Cows on the Lam

December 10, 1993

Did you hear the one in Howard County this week about the four cows that broke out of their confines? It took a police tactical response team, several animal control officers, state livestock experts and two helicopters equipped with heat-sensing devices to track down the escapees. Two of the heifers were shot dead, but two others escaped into the woods and haven't been seen since.

It would all be that much more laughable it it weren't so scandalously true. Let us state unequivocally from the beginning that we are rooting 100 percent for the surviving cows in this bizarre story. Pitted unfairly against overzealous officials, the two young bovines are hiding out, we hope, deep in the woods and out of harm's way.

Police and others are justifying their SWAT-team posse on the grounds that the cows had been spotted crossing a county roadway and posed a potential danger to motorists. How much more dangerous, however, are four cows when compared with the countless number of deers that dart onto roadways? And before anyone points to the fact that deer-hunting is a legal sport, no one could seriously argue that this cow hunt equates with thinning out deer populations.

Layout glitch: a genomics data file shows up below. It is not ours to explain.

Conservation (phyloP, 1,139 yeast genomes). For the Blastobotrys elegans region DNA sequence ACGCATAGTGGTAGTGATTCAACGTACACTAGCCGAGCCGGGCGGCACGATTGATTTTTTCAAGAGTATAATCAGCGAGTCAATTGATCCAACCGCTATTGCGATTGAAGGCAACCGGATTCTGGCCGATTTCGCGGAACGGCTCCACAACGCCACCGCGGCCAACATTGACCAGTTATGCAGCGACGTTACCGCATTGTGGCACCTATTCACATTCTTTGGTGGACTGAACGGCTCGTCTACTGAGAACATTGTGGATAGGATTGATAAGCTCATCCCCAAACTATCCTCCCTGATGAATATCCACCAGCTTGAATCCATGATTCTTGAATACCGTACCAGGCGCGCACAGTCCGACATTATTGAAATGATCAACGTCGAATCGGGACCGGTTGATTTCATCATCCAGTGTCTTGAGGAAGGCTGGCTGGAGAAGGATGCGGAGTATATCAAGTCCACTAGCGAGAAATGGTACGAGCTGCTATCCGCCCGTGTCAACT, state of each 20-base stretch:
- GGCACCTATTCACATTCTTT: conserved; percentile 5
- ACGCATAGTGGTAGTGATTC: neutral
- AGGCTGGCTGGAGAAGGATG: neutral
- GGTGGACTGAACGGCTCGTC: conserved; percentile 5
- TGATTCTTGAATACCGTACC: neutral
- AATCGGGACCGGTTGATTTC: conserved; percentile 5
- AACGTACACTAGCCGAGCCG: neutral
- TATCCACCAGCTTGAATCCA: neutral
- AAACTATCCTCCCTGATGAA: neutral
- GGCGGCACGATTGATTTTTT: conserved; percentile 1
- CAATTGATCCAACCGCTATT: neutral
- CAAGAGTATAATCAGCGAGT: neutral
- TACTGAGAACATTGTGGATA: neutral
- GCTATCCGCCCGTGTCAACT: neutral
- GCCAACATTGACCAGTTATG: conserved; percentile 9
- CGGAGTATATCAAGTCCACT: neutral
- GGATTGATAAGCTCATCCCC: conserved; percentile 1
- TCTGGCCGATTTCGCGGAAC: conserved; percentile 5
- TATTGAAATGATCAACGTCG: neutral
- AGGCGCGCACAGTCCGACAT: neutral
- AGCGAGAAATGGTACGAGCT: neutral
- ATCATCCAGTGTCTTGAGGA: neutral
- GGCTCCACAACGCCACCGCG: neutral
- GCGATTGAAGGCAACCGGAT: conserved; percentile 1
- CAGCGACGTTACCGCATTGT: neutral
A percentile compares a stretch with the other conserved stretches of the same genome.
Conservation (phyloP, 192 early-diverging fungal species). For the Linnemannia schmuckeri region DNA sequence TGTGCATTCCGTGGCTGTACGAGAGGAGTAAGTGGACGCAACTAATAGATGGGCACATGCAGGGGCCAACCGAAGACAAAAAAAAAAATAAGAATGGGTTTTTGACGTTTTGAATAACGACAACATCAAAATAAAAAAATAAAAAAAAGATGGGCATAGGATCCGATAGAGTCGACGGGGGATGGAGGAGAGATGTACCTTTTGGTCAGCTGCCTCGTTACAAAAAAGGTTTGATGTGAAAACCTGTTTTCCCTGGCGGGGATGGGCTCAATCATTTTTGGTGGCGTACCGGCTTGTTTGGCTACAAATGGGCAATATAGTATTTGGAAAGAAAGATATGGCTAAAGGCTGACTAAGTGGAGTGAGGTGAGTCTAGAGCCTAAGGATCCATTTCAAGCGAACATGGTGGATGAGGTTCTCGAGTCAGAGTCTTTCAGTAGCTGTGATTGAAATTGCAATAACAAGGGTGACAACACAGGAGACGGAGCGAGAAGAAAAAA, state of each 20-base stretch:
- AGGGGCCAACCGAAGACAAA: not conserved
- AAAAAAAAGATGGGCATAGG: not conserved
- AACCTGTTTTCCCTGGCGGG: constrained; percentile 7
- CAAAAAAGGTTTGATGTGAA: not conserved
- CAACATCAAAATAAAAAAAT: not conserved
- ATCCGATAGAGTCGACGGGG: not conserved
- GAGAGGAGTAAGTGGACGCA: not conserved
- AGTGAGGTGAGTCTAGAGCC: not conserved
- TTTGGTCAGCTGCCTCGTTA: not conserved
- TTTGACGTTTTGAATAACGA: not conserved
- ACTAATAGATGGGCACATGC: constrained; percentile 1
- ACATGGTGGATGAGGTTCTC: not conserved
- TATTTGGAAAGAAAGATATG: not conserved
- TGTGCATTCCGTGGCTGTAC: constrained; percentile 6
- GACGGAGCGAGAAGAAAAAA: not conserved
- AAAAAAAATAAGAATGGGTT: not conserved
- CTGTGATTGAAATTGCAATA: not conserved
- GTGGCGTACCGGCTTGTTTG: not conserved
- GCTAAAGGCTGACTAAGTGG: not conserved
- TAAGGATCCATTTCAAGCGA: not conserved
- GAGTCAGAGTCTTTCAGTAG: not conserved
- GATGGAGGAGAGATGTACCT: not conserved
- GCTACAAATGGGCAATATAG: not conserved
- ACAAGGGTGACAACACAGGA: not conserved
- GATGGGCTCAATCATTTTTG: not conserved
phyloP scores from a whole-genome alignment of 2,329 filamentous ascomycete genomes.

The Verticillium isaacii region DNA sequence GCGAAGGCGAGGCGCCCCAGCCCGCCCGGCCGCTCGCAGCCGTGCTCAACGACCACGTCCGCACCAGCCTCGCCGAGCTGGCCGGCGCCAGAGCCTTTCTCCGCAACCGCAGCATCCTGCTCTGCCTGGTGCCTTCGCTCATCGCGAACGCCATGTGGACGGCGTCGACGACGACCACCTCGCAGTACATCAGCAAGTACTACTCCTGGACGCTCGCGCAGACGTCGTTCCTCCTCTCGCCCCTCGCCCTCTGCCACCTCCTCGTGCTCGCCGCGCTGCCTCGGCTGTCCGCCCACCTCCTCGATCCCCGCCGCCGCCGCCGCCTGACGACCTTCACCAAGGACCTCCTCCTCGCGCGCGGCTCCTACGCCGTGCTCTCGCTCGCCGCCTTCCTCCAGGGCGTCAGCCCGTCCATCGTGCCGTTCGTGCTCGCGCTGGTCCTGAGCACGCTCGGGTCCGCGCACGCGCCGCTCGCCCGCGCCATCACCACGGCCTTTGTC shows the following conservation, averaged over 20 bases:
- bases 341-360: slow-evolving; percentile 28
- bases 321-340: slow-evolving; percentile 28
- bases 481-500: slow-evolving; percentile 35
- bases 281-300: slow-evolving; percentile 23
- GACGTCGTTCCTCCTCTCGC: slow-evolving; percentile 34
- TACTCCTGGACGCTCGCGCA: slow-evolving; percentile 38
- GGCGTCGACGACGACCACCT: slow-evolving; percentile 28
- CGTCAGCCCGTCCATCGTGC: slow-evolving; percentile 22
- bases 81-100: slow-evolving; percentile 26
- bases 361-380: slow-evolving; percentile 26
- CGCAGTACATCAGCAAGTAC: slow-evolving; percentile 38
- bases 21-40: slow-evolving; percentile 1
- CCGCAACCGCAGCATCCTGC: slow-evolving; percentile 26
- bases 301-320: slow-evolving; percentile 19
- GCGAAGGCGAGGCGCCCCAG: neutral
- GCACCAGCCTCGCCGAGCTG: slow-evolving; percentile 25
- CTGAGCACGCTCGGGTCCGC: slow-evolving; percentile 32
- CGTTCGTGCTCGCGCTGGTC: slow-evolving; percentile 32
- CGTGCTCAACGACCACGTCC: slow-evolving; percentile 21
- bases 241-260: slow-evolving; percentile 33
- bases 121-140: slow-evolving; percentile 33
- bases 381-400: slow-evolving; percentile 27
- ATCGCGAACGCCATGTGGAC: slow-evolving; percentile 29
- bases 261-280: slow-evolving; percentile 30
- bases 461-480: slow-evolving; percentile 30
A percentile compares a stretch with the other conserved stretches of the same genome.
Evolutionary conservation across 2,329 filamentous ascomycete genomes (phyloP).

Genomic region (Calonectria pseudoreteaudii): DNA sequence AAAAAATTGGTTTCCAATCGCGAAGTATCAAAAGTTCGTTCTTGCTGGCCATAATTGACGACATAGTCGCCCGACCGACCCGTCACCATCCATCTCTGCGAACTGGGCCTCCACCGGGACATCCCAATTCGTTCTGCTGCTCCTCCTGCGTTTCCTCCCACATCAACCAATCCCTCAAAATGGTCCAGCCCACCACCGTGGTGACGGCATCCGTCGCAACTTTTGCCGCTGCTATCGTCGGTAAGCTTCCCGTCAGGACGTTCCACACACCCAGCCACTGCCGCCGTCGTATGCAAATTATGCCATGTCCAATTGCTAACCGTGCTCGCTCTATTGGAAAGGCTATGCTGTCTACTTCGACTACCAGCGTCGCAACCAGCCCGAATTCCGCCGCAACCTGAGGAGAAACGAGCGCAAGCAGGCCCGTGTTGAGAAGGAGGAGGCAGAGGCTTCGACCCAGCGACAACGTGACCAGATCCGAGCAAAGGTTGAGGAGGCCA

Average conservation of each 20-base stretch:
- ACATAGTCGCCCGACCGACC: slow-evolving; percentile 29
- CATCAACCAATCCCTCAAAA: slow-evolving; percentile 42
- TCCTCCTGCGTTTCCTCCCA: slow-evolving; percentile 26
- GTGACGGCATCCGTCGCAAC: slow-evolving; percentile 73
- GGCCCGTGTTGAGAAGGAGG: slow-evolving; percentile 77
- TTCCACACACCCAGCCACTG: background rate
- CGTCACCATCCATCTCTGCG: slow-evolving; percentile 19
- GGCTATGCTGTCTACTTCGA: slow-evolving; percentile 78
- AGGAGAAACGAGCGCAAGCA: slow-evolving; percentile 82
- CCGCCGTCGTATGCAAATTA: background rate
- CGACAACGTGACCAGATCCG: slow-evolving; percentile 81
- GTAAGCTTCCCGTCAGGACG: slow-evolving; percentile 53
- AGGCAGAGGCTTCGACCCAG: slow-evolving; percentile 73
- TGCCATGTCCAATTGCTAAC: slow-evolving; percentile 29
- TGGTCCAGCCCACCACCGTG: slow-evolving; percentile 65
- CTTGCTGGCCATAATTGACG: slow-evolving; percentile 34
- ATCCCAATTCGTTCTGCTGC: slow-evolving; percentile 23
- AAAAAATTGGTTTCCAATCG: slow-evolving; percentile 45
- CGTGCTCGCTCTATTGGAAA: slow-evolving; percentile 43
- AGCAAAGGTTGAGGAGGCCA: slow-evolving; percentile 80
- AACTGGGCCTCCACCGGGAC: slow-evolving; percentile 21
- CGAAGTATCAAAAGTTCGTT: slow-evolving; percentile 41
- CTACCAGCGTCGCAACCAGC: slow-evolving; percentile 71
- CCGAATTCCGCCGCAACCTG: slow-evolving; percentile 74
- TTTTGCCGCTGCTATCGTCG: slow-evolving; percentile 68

Instead, there may be another reason officials were so eager to go after the cows at undoubtedly great expense. The heifers were in the habit of making nighttime raids on the Hobbit's Glen Golf Course in Columbia, where their grazing was apparently doing damage. Don't mess with golf in Howard County.

The cows' owner, J. Thomas Scrivener, is calling the whole matter a fiasco. With justification, he no longer trusts county animal control or police officers to exhaust all remedies before resorting to killing the animals. Police say they can never get close enough to the animals to shoot them with tranquilizers. Perhaps one good sharpshooter and one less helicopter would solve that problem.

The temptation to humanize these creatures is admittedly irresistible. The owner describes them as frisky teen-agers out on a joy run. Others say that six weeks away from captivity, the animals have gone wild. But what are we talking about here, Bonnie and Clyde of the bovines? These animals have committed no crime. Hunting them like fugitive convicts is a waste of resources, not to mention a ridiculous and humiliating exercise.

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